• January 30, 2017

    'NBA 2K' Maker Gets Win In Face Scan Suit

    The maker of an NBA video game saw a New York federal court on Monday toss a putative class action claiming the company collected and retained facial scans of gamers, after the judge said the players didn’t suffer any actual harm.

  • January 30, 2017

    DraftKings Nabs License For Fantasy Sports In Europe

    DraftKings Inc. said Monday it received a license from Maltese gaming regulators, giving the daily fantasy sports company the right to operate in the island nation and certain other European countries, marking the latest step in the company's expansion efforts.

  • January 30, 2017

    B&N, Amazon Want Erotic Book Liability Claim Nix Affirmed and Barnes & Noble asked the Sixth Circuit Friday to affirm the dismissal of a privacy lawsuit brought by a couple whose engagement photo was used without permission on the cover of a parody erotica novel involving a New England Patriots football player that was sold through the companies' websites.

  • January 30, 2017

    NCAA, PAC-12 Want Out Of Football Players' Wage Suit

    The NCAA and Pac-12 Conference asked a California federal judge to dismiss a proposed wage-and-hour class action on Friday, arguing that both federal and state law have already determined that student-athletes are not employees and make it impossible for the governing bodies to be employers under labor laws.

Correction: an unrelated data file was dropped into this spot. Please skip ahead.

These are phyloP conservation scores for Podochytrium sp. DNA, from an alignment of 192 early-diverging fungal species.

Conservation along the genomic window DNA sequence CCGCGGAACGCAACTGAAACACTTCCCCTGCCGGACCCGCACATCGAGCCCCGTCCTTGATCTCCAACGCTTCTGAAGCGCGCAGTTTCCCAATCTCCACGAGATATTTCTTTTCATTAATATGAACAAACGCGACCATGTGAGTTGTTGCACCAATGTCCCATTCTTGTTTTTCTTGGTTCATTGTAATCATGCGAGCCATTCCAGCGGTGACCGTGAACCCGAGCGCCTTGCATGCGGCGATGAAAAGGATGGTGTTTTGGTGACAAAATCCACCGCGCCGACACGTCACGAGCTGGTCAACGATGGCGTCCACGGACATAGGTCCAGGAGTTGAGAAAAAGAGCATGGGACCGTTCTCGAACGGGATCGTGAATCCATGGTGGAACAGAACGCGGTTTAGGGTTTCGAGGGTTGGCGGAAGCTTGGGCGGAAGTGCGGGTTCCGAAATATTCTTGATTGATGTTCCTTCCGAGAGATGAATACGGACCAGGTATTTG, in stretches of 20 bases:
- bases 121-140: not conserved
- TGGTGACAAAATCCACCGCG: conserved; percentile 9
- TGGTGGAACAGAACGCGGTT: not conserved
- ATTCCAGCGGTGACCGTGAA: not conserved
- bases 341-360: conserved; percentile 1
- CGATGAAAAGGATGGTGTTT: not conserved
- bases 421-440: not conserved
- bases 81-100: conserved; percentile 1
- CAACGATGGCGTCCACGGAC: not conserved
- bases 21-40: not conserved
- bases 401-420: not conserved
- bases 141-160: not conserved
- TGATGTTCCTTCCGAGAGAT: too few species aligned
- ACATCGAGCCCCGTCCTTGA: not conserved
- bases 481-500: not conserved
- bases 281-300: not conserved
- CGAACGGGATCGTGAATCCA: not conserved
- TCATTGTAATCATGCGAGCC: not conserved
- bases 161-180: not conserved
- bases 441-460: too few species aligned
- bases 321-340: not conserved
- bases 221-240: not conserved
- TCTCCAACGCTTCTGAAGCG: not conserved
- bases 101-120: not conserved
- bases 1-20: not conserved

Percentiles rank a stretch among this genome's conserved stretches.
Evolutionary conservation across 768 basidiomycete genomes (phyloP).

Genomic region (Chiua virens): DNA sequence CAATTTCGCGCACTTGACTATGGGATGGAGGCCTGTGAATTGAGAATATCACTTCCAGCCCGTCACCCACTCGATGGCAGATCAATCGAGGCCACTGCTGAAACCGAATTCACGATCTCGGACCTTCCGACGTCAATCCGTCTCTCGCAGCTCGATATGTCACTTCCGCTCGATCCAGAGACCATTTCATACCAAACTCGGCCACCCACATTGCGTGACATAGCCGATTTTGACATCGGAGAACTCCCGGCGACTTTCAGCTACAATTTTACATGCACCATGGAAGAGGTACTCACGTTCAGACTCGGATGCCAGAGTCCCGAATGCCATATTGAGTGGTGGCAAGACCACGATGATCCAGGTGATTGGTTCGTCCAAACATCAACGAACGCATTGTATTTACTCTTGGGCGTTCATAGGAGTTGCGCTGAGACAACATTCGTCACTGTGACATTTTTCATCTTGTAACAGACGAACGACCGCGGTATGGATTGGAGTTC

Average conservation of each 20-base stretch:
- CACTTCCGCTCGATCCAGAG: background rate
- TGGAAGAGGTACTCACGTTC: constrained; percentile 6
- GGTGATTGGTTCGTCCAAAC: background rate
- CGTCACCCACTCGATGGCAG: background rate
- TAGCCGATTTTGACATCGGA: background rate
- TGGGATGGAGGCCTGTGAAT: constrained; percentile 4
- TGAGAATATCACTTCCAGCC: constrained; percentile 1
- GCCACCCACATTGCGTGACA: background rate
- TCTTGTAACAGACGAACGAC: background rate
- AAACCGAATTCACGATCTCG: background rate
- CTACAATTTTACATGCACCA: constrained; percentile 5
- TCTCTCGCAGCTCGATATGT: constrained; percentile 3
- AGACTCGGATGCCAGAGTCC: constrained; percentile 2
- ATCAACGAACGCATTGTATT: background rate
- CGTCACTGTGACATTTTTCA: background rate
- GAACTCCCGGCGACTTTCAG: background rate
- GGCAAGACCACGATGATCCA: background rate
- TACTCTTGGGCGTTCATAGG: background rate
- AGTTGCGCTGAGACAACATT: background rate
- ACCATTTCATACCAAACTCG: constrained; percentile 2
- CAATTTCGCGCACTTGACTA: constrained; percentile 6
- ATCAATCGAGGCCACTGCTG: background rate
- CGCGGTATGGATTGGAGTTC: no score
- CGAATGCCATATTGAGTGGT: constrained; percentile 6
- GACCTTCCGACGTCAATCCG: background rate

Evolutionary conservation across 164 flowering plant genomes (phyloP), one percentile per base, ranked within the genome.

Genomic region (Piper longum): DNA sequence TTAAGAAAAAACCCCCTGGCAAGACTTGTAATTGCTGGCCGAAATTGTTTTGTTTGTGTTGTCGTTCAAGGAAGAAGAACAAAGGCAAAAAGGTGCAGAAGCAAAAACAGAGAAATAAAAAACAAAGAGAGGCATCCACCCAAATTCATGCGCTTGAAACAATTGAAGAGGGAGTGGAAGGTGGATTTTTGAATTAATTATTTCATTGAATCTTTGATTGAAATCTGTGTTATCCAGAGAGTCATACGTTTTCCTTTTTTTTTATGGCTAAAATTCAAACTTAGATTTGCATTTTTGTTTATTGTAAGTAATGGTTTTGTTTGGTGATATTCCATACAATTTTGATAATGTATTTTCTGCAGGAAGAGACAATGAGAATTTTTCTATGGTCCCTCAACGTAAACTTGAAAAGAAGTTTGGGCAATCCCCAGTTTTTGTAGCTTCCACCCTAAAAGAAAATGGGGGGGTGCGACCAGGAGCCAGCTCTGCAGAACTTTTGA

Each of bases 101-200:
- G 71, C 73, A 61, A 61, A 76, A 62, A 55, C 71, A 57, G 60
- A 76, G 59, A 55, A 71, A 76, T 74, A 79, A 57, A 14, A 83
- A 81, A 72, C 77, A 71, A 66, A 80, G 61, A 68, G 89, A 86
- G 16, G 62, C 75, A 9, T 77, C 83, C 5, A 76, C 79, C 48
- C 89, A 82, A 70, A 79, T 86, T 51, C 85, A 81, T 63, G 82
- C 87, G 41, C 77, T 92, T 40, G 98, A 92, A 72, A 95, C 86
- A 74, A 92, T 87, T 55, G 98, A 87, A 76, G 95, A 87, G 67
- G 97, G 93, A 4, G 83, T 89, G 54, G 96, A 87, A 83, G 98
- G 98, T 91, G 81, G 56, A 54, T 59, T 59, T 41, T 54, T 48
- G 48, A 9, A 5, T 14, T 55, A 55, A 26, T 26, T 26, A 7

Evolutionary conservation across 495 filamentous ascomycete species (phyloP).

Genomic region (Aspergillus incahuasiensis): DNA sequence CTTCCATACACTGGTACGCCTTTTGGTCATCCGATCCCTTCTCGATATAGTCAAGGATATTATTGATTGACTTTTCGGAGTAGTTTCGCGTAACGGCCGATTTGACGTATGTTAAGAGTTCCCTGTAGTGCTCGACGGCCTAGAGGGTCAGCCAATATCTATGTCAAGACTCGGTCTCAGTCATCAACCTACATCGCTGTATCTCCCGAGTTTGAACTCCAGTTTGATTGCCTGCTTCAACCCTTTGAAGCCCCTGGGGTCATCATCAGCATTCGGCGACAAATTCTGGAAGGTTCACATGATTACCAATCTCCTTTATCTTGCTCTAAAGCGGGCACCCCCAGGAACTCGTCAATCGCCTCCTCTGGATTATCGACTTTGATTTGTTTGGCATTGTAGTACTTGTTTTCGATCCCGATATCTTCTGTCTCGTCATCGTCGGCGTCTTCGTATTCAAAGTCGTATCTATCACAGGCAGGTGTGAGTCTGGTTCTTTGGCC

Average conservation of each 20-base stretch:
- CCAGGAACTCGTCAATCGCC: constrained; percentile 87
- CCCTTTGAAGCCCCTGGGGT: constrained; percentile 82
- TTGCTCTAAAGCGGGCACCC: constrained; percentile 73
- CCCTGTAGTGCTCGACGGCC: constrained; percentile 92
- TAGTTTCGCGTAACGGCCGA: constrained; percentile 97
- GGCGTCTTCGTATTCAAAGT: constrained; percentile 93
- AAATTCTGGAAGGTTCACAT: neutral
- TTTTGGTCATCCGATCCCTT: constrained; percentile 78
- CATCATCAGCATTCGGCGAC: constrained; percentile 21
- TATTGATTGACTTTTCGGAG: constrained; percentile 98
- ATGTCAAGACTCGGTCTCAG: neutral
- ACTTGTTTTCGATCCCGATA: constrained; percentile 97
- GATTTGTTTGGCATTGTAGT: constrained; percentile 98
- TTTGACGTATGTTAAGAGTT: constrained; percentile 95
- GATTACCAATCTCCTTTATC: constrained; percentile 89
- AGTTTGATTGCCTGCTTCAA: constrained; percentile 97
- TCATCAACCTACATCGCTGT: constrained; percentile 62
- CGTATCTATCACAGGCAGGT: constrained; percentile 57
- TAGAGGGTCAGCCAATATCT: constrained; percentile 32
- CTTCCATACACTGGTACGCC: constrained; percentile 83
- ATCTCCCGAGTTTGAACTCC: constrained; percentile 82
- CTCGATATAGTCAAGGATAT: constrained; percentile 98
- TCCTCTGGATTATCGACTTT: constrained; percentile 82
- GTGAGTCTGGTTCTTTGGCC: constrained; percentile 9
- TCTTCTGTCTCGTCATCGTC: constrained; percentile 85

• January 27, 2017

    Guru Ducking $6.7M Bias-Suit Judgment, Ex-Atty Alleges

    Bikram Choudhury’s former attorney sued him again in California court Wednesday, alleging the yoga guru fraudulently transferred real estate and intellectual property to his wife and children in an attempt to duck the $6.7 million judgment the attorney won in her sex harassment suit against him.

  • January 27, 2017

    Suit Against Baylor Details 'Culture of Sexual Violence'

    Baylor University was accused in a Texas federal lawsuit Friday of sanctioning a culture in which the school’s football recruitment policies involved arranging for sex, alcohol and illegal drugs at parties and failing to take action after women reported being raped by football players.

  • January 27, 2017

    IRS Says Betting Co. Founder Must Face $57M Suit In Pa.